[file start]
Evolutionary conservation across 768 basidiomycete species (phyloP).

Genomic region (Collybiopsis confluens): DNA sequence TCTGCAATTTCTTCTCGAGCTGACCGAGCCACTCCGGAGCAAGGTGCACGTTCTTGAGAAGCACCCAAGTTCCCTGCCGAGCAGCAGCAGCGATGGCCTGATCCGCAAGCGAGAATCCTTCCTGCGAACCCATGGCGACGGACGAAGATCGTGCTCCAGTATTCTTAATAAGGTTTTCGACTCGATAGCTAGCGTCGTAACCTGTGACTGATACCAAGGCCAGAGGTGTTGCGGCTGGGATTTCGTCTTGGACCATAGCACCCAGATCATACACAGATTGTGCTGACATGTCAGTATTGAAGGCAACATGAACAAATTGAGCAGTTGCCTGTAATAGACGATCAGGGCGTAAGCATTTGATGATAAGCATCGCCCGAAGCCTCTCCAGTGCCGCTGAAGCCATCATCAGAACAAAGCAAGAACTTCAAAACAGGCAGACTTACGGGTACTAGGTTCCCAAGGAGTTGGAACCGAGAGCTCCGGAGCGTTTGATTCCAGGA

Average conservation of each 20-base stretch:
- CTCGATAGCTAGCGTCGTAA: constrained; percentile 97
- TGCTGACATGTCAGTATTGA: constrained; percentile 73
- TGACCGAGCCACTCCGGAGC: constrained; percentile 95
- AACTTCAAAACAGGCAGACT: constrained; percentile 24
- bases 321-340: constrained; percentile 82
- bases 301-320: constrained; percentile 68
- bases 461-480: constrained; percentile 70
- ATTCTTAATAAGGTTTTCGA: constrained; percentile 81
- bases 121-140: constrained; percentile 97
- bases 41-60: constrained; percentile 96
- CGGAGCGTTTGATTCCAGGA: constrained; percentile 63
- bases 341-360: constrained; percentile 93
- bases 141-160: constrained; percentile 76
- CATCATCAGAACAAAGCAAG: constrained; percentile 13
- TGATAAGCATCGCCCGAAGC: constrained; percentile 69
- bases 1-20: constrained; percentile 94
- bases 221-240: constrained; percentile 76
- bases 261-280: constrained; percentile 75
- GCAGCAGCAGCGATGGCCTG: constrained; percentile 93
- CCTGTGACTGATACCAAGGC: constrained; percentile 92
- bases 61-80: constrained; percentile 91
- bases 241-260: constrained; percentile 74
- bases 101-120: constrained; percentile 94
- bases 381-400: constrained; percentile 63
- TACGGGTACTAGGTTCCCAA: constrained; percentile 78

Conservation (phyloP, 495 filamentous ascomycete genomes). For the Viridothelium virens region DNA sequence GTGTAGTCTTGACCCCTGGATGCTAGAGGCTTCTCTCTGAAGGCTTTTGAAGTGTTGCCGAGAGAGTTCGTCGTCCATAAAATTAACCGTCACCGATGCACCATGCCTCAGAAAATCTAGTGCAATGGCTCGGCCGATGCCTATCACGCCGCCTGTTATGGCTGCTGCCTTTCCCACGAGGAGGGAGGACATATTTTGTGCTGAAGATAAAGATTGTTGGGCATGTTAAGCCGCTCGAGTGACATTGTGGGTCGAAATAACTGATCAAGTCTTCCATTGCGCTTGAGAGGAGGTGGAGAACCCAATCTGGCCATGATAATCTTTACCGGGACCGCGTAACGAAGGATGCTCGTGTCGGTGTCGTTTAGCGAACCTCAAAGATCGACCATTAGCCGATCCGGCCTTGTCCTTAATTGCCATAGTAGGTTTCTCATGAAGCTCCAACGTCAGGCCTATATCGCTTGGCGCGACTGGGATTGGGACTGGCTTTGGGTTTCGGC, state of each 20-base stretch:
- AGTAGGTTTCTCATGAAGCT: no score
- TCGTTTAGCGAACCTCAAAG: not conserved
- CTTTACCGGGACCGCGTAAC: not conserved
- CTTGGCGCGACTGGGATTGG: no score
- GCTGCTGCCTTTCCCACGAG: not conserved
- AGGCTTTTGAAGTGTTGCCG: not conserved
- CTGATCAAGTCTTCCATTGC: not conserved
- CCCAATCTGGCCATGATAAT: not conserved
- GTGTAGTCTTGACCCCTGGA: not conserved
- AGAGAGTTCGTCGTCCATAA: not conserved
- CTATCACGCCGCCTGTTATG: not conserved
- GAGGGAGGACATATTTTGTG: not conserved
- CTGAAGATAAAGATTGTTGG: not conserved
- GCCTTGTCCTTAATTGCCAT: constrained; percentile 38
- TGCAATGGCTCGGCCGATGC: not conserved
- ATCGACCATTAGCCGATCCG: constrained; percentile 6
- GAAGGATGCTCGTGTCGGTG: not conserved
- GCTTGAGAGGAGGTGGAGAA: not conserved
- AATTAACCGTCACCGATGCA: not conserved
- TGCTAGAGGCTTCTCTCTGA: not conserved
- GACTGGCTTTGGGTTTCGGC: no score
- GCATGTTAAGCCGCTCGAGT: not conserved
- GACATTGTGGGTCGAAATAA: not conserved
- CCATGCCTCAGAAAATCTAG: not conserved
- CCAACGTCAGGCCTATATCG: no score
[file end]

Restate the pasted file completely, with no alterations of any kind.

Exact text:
Evolutionary conservation across 768 basidiomycete species (phyloP).

Genomic region (Collybiopsis confluens): DNA sequence TCTGCAATTTCTTCTCGAGCTGACCGAGCCACTCCGGAGCAAGGTGCACGTTCTTGAGAAGCACCCAAGTTCCCTGCCGAGCAGCAGCAGCGATGGCCTGATCCGCAAGCGAGAATCCTTCCTGCGAACCCATGGCGACGGACGAAGATCGTGCTCCAGTATTCTTAATAAGGTTTTCGACTCGATAGCTAGCGTCGTAACCTGTGACTGATACCAAGGCCAGAGGTGTTGCGGCTGGGATTTCGTCTTGGACCATAGCACCCAGATCATACACAGATTGTGCTGACATGTCAGTATTGAAGGCAACATGAACAAATTGAGCAGTTGCCTGTAATAGACGATCAGGGCGTAAGCATTTGATGATAAGCATCGCCCGAAGCCTCTCCAGTGCCGCTGAAGCCATCATCAGAACAAAGCAAGAACTTCAAAACAGGCAGACTTACGGGTACTAGGTTCCCAAGGAGTTGGAACCGAGAGCTCCGGAGCGTTTGATTCCAGGA

Average conservation of each 20-base stretch:
- CTCGATAGCTAGCGTCGTAA: constrained; percentile 97
- TGCTGACATGTCAGTATTGA: constrained; percentile 73
- TGACCGAGCCACTCCGGAGC: constrained; percentile 95
- AACTTCAAAACAGGCAGACT: constrained; percentile 24
- bases 321-340: constrained; percentile 82
- bases 301-320: constrained; percentile 68
- bases 461-480: constrained; percentile 70
- ATTCTTAATAAGGTTTTCGA: constrained; percentile 81
- bases 121-140: constrained; percentile 97
- bases 41-60: constrained; percentile 96
- CGGAGCGTTTGATTCCAGGA: constrained; percentile 63
- bases 341-360: constrained; percentile 93
- bases 141-160: constrained; percentile 76
- CATCATCAGAACAAAGCAAG: constrained; percentile 13
- TGATAAGCATCGCCCGAAGC: constrained; percentile 69
- bases 1-20: constrained; percentile 94
- bases 221-240: constrained; percentile 76
- bases 261-280: constrained; percentile 75
- GCAGCAGCAGCGATGGCCTG: constrained; percentile 93
- CCTGTGACTGATACCAAGGC: constrained; percentile 92
- bases 61-80: constrained; percentile 91
- bases 241-260: constrained; percentile 74
- bases 101-120: constrained; percentile 94
- bases 381-400: constrained; percentile 63
- TACGGGTACTAGGTTCCCAA: constrained; percentile 78

Conservation (phyloP, 495 filamentous ascomycete genomes). For the Viridothelium virens region DNA sequence GTGTAGTCTTGACCCCTGGATGCTAGAGGCTTCTCTCTGAAGGCTTTTGAAGTGTTGCCGAGAGAGTTCGTCGTCCATAAAATTAACCGTCACCGATGCACCATGCCTCAGAAAATCTAGTGCAATGGCTCGGCCGATGCCTATCACGCCGCCTGTTATGGCTGCTGCCTTTCCCACGAGGAGGGAGGACATATTTTGTGCTGAAGATAAAGATTGTTGGGCATGTTAAGCCGCTCGAGTGACATTGTGGGTCGAAATAACTGATCAAGTCTTCCATTGCGCTTGAGAGGAGGTGGAGAACCCAATCTGGCCATGATAATCTTTACCGGGACCGCGTAACGAAGGATGCTCGTGTCGGTGTCGTTTAGCGAACCTCAAAGATCGACCATTAGCCGATCCGGCCTTGTCCTTAATTGCCATAGTAGGTTTCTCATGAAGCTCCAACGTCAGGCCTATATCGCTTGGCGCGACTGGGATTGGGACTGGCTTTGGGTTTCGGC, state of each 20-base stretch:
- AGTAGGTTTCTCATGAAGCT: no score
- TCGTTTAGCGAACCTCAAAG: not conserved
- CTTTACCGGGACCGCGTAAC: not conserved
- CTTGGCGCGACTGGGATTGG: no score
- GCTGCTGCCTTTCCCACGAG: not conserved
- AGGCTTTTGAAGTGTTGCCG: not conserved
- CTGATCAAGTCTTCCATTGC: not conserved
- CCCAATCTGGCCATGATAAT: not conserved
- GTGTAGTCTTGACCCCTGGA: not conserved
- AGAGAGTTCGTCGTCCATAA: not conserved
- CTATCACGCCGCCTGTTATG: not conserved
- GAGGGAGGACATATTTTGTG: not conserved
- CTGAAGATAAAGATTGTTGG: not conserved
- GCCTTGTCCTTAATTGCCAT: constrained; percentile 38
- TGCAATGGCTCGGCCGATGC: not conserved
- ATCGACCATTAGCCGATCCG: constrained; percentile 6
- GAAGGATGCTCGTGTCGGTG: not conserved
- GCTTGAGAGGAGGTGGAGAA: not conserved
- AATTAACCGTCACCGATGCA: not conserved
- TGCTAGAGGCTTCTCTCTGA: not conserved
- GACTGGCTTTGGGTTTCGGC: no score
- GCATGTTAAGCCGCTCGAGT: not conserved
- GACATTGTGGGTCGAAATAA: not conserved
- CCATGCCTCAGAAAATCTAG: not conserved
- CCAACGTCAGGCCTATATCG: no score